Saturday, October 31, 2009

Newport, Oregon

Sat - Oct.31

It rained all night and got done. No rain today. We went to Yaquina Head Lighthouse, Yaquina Bay Lighthouse, Bridge & Marina and the Oregon State University Hatfield Marine Science Center. At the Marine Center they had an octopus, but we were not allowed to photograph it, because the flash upsets him. Who knew?

It's Halloween (hallowed eve) the eve before All Saints Day. It's John's birthday tomorrow, which according to him makes him a saint. Of course, we all know who the real saint is.
We will be moving on tomorrow in search of new adventures. Big wheels keep on rollin'.

Friday, October 30, 2009

Lookout Pointe State Park to Newport

Thursday -Oct. 29th

Pictures of jelly fish, sand dollar, crab shell, clam shell, and molting seal found at Lookout Pointe State Park. To read more about molting seals go to . We left at 11:00 this morning. We back tracked to Tillamook to take US 101 on the advice of a couple camped next to us. They said the coast highway was very bad and narrow on the section ahead of us. Then we headed down to Lincoln City, Depoe Bay and Newport. We had world famous clam chowder at Mo's. It was delicious. We camped at Beverly Beach State Park just a few miles north of Newport in the dense, damp woods and went for a walk in the rain. Pictures taken at our campground of a tree stump that was buried in the sand in the ocean, broke loose and floated up the Spencer River into our campground. Also, a funny root frame around Tarra in front of a yurt (with bunks) that you can rent, and red mushrooms.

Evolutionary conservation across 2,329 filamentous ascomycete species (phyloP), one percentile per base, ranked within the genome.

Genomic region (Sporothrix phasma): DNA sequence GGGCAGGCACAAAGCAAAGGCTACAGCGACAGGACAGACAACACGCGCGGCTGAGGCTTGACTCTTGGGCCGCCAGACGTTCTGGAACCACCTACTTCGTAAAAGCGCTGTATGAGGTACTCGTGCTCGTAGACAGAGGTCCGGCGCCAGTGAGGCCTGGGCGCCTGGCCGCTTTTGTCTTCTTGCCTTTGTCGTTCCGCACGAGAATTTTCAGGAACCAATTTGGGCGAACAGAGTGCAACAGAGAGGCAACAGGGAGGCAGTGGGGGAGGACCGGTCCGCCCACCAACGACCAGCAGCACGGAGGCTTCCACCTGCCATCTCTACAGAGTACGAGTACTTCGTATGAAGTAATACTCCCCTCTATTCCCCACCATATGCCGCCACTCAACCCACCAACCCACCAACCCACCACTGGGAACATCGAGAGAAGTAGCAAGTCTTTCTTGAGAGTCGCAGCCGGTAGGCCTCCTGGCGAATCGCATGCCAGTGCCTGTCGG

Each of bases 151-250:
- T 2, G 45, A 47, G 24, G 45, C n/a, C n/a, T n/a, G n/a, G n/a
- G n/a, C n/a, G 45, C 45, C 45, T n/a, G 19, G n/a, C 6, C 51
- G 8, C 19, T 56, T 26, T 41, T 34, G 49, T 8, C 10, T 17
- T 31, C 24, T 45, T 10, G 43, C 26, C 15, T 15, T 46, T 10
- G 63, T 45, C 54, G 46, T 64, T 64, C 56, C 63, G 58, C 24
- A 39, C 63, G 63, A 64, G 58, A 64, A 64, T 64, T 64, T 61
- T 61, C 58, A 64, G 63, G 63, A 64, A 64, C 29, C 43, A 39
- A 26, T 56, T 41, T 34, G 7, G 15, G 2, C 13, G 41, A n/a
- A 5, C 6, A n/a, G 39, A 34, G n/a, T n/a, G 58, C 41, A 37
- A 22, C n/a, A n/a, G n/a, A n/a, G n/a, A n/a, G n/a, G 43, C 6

No rain today. We left camp at 9:30 and stopped at Depoe Bay (home of the world's smallest harbor) on our way back to Lincoln City. Depoe is where the escapees in "One Flew Over the Cuckoo's Nest" chartered a boat for deep sea fishing.

One of the world's largest annual surf competitions just took place in Lincoln City about a week ago. Surfers all over the world wait to hear when the big waves will be here, so they can come. They get 48 hours notice of when they will peak to get here. There are several places in the world where they hold the competition each year, but Lincoln City is the only one in the U.S. We stopped for all-you-can-eat seafood buffet at the Chinook Winds Casino in Lincoln City.

Ben Jones Bay Bridge (father of the Oregon coast Highway system). He was responsible for legislation that got many bridges built in the early 1900s enabling a coast highway to be completed.

Camp Foulweather first founded by Capt. James Cook where 100 mph winds have been registered. Fog so thick, I could hardly find my way to the gift shop. John says it would have been a shame if I missed that.

I don't know what he's worried about. I haven't even stopped in the candy shops to buy fudge or taffy. And that's a challenge for me!

We went to the Vietnam Memorial in Newport for the men from Oregon who were killed there. It's called the Vietnam Commemorative Walk. It's a stone wall and walkway down to the beach with 24 benches along the way for each one of the men. There's also a wall with a picture of the US and Vietnam and a poem and a plaque with all of their names. It's pretty cool. It's on Nye Beach in the historic district.

Yaquina Bay Bridge and Marina in Newport.

It's about midnight and it's pouring rain. It's supposed to rain all day tomorrow, so we'll have to think of some indoor fun for tomorrow.

Tuesday, October 27, 2009

Leaving Portland for the Coast

Fri - 23rd

John's cousin, David, and his wife Karen took us to the OMSI (Oregon Museum of Science and Industry) and to a brew pub for lunch. I had a stout beer with chocolate and coffee flavors. Definitely not a good combination with beer.

Sat - 24th

We went to Willamette National Cemetery to visit Uncle Ernie's collumbarium. What a beautiful and incredibly massive cemetery! There are many thousands of graves here. They are adding about 3,500 a year now and will soon run out of room. We had supper at David and Karen's.

Tuesday - Oct. 27th